[Nagiosplug-devel] RFC: Nagios 3 and Embedded Perl Plugins

Florian Gleixner flo at bier.homeip.net
Wed Jan 3 14:34:32 CET 2007

Andreas Ericsson wrote:
> Florian Gleixner wrote:
>> True, leaks and crashes could make nagios more unstable. dl-plugins
>> should be used with care. "Worker threads" could isolate some of the risk.
>> The performance gain is simply the time a C plugin needs to create a
>> process. You could say, that this is not very much time, but some nagios
>> setups make thousands of checks per minute. Here is a very simple test:
>> The bash has the echo command build in. On most linux systems you will
>> find a /bin/echo program with same functionality too. So compare:
>> time for ((i=0 ; i< 10000 ; i++)) ; do echo bla ; done
>> real    0m1.536s
>> user    0m0.172s
>> sys     0m0.020s
>> time for ((i=0 ; i< 10000 ; i++)) ; do /bin/echo bla ; done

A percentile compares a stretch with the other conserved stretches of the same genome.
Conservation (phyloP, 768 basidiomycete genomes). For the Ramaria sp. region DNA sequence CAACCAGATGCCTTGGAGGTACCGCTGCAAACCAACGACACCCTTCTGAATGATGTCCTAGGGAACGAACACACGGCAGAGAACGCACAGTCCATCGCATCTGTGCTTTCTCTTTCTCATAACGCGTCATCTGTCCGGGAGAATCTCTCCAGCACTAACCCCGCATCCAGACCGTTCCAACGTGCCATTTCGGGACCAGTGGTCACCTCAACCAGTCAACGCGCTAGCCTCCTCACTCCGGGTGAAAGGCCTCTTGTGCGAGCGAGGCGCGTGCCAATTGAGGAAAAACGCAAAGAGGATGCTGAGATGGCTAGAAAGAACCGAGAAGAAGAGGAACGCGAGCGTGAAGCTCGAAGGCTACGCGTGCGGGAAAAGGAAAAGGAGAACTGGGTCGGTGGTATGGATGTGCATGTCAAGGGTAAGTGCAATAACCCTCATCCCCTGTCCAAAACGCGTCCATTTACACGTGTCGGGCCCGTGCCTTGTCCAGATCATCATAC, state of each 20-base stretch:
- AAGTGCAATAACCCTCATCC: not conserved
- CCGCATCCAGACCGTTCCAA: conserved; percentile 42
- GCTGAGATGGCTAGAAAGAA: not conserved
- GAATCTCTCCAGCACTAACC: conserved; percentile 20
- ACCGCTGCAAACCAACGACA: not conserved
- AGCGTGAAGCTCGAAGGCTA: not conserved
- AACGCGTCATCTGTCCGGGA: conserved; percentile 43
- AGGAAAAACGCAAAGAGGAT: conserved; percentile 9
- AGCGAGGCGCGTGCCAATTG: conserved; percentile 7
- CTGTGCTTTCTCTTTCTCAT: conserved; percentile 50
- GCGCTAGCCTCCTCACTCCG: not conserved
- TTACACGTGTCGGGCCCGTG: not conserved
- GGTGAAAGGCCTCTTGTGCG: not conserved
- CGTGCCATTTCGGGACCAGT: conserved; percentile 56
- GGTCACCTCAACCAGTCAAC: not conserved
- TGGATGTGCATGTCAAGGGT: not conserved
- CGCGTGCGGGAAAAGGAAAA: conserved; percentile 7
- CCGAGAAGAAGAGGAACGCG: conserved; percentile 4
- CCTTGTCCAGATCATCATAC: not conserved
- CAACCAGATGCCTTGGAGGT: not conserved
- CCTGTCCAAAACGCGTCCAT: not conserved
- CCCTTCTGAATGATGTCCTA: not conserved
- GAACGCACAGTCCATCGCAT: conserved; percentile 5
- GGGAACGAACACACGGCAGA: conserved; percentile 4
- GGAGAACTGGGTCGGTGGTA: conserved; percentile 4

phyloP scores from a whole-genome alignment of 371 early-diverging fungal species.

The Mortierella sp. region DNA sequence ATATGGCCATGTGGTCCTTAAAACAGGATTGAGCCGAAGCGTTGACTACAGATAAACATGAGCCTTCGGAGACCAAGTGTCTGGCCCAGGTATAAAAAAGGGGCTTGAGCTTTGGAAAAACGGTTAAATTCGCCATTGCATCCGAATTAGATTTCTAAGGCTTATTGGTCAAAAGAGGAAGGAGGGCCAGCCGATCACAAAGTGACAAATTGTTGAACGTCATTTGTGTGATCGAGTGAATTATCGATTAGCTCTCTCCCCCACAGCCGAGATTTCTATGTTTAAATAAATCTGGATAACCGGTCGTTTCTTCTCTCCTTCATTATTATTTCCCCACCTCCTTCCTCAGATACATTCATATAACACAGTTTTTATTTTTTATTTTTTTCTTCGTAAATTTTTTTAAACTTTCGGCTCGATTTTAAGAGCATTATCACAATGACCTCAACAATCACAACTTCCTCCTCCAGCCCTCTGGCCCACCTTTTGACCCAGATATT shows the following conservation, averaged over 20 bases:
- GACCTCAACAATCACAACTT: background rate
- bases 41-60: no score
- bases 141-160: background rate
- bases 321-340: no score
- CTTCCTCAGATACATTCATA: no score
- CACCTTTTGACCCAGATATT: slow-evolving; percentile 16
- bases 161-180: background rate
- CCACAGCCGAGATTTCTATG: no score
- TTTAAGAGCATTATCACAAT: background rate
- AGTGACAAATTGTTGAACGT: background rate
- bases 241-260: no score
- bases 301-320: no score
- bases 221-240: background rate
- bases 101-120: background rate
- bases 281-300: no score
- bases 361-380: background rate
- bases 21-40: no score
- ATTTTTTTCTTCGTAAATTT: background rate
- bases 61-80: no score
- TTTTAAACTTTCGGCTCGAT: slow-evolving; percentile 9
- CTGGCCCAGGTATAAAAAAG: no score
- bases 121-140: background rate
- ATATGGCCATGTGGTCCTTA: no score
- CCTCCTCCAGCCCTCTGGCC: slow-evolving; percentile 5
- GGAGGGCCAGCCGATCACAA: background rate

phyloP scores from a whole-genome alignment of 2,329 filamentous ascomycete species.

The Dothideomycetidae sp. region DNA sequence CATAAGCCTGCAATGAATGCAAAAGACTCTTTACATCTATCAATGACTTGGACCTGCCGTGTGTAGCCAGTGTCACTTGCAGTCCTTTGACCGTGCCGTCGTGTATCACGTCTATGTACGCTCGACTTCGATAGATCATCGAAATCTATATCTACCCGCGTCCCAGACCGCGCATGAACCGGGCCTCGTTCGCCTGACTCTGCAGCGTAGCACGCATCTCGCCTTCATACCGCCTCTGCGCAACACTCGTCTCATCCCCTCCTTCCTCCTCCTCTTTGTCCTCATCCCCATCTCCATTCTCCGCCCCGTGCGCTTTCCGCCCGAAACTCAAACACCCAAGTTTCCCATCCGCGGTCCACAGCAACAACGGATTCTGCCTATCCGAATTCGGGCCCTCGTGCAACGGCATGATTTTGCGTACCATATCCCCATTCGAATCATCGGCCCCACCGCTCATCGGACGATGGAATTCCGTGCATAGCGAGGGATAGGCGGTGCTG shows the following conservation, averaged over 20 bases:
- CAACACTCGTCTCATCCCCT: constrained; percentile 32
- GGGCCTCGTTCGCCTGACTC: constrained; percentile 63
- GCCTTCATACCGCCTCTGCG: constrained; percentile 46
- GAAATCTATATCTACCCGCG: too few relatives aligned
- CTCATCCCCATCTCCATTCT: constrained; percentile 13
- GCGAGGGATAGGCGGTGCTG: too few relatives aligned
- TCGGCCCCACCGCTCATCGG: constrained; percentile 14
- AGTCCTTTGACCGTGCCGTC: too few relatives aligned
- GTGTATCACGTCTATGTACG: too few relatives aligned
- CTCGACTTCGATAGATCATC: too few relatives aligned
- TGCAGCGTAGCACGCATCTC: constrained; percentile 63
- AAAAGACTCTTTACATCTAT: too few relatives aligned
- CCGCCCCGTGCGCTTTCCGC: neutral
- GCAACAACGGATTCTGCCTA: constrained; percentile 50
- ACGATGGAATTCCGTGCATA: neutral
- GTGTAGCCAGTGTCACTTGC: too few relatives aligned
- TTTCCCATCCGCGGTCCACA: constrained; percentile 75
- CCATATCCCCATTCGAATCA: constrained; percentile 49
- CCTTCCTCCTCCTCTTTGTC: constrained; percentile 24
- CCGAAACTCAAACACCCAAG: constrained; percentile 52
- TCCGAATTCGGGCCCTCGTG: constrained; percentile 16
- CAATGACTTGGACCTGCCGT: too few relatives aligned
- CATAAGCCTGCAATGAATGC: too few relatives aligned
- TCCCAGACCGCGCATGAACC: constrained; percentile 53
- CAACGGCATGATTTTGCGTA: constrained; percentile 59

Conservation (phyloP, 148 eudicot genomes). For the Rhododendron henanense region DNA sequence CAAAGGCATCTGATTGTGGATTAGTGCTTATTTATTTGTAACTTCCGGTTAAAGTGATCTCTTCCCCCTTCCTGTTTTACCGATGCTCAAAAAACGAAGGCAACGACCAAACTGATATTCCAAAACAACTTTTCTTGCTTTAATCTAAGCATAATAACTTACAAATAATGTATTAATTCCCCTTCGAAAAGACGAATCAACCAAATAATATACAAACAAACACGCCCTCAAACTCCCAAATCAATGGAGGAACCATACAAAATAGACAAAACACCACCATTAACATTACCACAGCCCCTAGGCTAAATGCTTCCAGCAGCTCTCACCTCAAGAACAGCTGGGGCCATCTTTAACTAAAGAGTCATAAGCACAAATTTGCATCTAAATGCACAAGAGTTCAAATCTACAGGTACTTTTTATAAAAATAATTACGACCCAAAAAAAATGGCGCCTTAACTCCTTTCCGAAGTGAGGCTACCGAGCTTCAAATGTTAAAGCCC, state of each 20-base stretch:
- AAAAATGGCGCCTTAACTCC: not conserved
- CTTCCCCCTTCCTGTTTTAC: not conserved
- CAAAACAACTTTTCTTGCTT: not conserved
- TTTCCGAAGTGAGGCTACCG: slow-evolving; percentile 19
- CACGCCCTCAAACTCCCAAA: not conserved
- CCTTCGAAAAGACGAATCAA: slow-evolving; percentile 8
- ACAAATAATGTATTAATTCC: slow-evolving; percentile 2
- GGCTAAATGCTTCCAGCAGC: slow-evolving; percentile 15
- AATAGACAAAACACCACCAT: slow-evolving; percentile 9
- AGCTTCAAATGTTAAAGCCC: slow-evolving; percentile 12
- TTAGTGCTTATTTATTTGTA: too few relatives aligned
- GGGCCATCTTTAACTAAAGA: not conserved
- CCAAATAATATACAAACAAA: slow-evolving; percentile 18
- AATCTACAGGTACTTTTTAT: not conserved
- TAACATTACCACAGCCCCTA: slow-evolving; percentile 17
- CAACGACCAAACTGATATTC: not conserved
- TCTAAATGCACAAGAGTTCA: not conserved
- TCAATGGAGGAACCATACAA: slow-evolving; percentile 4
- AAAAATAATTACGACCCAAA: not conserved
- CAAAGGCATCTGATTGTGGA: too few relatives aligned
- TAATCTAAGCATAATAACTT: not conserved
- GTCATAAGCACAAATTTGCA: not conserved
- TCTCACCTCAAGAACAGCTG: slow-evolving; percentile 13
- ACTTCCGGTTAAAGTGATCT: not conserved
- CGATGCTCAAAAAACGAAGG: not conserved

>> real    0m34.047s
>> user    0m8.761s
>> sys     0m15.365s
>> I think some default plugins like ping or tcp-check could be made as dl
>> module, the more complicated or the plugins that are usually executed at
>> the monitored nodes should be "normal" plugins.
>> I never had a look at the nagios code, it was just a idea popping up.
> A lower hanging apple is to make Nagios use fork() / execve() instead of 
> using popen(), which does a double fork() / exec() thing.

or use the popen() call from popen.{h,c} from the nagios plugins.
The nagios plugins also call external programs via this call. So at the
moment one plugin check usually creates a shell process, the plugin
executable process and if the plugin creates a process we have three
process created for one simple ping.
Ideally a dynamically loaded plugin, that does not call external
programs but has the code of for example "ping" complied in, does not
create a single process.

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